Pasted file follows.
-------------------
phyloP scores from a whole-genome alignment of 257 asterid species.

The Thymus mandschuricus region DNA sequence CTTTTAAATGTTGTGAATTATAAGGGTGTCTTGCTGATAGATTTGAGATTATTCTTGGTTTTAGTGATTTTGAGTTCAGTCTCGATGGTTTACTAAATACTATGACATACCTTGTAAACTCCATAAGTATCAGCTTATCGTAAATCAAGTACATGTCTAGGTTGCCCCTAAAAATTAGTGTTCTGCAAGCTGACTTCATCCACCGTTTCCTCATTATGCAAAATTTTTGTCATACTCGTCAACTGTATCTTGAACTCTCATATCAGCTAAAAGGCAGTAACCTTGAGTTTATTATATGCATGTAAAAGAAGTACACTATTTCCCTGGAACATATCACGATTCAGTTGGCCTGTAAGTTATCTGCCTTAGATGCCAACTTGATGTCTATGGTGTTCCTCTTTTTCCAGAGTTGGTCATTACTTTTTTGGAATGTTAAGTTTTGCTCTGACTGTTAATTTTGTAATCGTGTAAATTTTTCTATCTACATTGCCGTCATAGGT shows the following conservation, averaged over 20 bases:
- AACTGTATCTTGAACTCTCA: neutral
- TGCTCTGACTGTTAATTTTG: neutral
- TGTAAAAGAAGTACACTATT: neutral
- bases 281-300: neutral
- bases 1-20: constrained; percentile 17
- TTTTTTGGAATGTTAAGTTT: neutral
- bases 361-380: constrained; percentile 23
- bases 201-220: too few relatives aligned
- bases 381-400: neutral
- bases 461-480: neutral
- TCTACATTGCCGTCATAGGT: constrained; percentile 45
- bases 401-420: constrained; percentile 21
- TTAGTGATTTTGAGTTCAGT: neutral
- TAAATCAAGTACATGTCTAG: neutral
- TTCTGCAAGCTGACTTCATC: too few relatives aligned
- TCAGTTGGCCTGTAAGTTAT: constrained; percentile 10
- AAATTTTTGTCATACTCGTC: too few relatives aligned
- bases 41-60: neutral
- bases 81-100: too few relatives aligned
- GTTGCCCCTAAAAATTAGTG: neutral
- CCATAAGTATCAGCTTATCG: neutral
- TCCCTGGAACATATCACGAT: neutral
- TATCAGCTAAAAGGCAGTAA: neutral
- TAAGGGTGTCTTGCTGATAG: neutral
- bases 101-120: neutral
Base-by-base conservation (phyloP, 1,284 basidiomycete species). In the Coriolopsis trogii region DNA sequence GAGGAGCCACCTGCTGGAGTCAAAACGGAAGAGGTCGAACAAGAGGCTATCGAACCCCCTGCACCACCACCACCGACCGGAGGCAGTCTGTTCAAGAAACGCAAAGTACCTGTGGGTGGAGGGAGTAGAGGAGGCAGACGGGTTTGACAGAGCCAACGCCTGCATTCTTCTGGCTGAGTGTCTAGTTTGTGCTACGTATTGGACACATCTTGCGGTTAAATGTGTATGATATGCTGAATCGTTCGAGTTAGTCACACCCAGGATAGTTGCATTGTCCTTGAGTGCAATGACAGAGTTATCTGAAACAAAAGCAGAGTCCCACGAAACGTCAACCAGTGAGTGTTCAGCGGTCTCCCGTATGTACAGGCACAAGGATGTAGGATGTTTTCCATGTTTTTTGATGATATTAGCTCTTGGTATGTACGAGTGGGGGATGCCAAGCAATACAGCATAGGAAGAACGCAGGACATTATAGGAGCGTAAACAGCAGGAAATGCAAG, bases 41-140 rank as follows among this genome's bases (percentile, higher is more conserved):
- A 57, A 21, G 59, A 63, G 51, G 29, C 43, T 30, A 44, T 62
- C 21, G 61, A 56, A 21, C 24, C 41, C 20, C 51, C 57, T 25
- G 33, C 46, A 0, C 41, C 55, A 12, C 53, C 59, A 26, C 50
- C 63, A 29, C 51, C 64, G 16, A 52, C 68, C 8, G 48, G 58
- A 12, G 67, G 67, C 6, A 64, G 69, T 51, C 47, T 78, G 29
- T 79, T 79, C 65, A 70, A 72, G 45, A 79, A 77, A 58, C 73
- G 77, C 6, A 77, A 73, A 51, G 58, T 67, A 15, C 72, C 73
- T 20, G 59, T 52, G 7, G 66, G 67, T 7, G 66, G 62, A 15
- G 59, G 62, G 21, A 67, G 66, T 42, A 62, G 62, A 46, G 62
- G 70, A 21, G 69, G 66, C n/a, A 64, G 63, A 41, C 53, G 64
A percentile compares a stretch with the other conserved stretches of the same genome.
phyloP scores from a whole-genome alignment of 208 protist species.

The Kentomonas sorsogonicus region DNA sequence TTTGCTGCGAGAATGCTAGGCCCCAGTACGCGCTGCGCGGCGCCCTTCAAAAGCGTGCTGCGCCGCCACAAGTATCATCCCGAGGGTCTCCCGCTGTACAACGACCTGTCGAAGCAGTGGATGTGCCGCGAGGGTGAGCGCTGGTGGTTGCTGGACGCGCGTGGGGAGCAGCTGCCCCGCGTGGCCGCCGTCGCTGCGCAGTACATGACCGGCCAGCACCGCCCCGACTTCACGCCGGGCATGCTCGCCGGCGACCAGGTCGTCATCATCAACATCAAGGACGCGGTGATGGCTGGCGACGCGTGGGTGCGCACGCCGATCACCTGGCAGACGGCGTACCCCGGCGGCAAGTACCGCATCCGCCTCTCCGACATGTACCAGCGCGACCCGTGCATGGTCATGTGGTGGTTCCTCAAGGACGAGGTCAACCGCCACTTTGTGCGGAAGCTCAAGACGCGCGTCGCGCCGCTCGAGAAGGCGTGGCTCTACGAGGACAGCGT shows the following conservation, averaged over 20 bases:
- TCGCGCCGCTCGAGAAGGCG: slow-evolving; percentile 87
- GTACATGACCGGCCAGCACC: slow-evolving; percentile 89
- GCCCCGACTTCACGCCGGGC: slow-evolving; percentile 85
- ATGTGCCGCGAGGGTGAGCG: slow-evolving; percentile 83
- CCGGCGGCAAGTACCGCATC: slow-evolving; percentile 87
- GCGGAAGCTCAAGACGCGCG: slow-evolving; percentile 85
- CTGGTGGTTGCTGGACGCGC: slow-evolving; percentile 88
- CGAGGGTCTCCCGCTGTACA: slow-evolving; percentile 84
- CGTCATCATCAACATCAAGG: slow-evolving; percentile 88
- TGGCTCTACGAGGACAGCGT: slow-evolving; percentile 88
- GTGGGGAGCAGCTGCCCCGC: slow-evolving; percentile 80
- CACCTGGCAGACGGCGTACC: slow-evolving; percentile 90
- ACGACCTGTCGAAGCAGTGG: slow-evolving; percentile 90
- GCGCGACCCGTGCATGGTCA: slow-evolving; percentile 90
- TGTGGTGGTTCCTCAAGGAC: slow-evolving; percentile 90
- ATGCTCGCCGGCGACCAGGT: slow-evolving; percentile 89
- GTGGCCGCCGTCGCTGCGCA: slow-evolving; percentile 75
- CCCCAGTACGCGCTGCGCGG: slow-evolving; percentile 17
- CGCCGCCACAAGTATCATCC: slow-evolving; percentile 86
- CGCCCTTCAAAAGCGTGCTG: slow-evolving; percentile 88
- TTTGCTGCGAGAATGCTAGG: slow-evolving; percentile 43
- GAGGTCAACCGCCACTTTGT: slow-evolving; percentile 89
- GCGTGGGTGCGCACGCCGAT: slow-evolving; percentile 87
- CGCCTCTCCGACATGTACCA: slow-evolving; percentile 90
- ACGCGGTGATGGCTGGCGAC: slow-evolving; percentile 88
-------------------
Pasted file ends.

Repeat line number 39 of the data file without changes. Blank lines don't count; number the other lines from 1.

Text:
A percentile compares a stretch with the other conserved stretches of the same genome.